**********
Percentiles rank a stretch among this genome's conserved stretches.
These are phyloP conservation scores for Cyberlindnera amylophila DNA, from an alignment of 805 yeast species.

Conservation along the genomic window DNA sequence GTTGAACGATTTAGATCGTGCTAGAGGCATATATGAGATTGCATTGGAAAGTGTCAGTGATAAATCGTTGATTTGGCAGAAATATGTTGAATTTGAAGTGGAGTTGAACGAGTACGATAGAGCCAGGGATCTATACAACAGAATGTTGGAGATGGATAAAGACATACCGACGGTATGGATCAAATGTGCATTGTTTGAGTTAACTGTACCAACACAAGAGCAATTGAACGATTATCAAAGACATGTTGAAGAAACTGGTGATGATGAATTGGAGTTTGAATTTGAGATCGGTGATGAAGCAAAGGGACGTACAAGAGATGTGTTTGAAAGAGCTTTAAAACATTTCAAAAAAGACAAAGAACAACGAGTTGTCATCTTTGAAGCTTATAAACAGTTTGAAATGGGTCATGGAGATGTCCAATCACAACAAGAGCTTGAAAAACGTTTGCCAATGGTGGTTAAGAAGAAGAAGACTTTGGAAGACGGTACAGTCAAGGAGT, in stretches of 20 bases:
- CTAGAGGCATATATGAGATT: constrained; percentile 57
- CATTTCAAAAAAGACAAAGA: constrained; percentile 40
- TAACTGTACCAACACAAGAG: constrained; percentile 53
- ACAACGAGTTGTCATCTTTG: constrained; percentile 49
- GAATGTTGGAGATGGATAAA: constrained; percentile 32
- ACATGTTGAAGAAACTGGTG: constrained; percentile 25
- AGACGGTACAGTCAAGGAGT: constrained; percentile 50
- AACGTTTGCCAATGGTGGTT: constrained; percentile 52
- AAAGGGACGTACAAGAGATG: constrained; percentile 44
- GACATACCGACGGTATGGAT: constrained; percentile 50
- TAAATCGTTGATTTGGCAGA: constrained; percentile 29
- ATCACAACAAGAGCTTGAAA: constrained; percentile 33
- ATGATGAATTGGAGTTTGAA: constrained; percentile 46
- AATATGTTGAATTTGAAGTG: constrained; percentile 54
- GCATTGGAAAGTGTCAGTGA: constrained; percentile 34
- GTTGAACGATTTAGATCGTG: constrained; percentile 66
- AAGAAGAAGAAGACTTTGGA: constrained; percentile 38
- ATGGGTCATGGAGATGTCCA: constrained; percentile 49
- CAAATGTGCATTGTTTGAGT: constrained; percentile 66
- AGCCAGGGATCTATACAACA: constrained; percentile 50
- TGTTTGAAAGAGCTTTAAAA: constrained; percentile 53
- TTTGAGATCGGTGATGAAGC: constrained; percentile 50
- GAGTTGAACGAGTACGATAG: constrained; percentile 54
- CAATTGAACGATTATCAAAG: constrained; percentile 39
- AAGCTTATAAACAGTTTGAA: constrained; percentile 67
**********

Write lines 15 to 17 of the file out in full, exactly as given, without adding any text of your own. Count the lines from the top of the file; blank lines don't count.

- ATCACAACAAGAGCTTGAAA: constrained; percentile 33
- ATGATGAATTGGAGTTTGAA: constrained; percentile 46
- AATATGTTGAATTTGAAGTG: constrained; percentile 54